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When to Tell Your Optometrist about “Eye Crusties”

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Everybody at some point in their life has woken up with little crusty particles in the corner of the eyes. The dry little particles are formed at the corners of the eye typically and can be brushed away. The official term for these dry particles is Rheum. It is made up of natural mucus from the eye and nose, skin cells, dust and pollen. These are totally normal and a natural part of your body's function to flush away foreign objects from the eyes. The funny part is that there doesn't seem to be a universal, everyday term for Rheum. Eye boogers, the sandman's dust, sleepies, crusties and a multitude of other names are said on a daily basis. Admittedly, these common terms roll off the tongue a little better, even if they are a bit silly.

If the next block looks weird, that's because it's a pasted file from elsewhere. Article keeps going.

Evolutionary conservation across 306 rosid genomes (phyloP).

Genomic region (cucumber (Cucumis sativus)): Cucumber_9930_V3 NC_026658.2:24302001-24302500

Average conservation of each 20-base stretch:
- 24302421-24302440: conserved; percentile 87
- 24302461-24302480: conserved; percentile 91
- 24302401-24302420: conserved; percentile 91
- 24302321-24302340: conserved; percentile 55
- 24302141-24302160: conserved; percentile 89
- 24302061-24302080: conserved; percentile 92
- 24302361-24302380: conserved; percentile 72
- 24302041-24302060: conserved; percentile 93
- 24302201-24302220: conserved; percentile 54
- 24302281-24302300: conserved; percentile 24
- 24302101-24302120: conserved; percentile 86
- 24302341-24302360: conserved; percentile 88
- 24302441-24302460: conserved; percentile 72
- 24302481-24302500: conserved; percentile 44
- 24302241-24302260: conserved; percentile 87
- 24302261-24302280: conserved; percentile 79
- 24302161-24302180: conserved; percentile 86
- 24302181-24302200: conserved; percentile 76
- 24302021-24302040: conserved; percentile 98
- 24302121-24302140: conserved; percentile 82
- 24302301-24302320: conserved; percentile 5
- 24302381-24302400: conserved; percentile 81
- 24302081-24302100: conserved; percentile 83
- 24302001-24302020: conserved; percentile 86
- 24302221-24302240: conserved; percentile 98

Trying to one of our optometrists to say "eye booger" was one of my highlights today.

There generally shouldn't be any cause for concern with Rheum. You should tell your optometrist only if you notice that there is discoloration, pus or if your eyes are "glued" shut in the morning. That is usually a signal there is a problem with the eye and it should be looked at by an optometrist.

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Due to the ongoing COVID-19 situation, Wooldridge Optometry will be closed effective immediately and resuming patient care April 7th, or as advised by the CDC and IOA.

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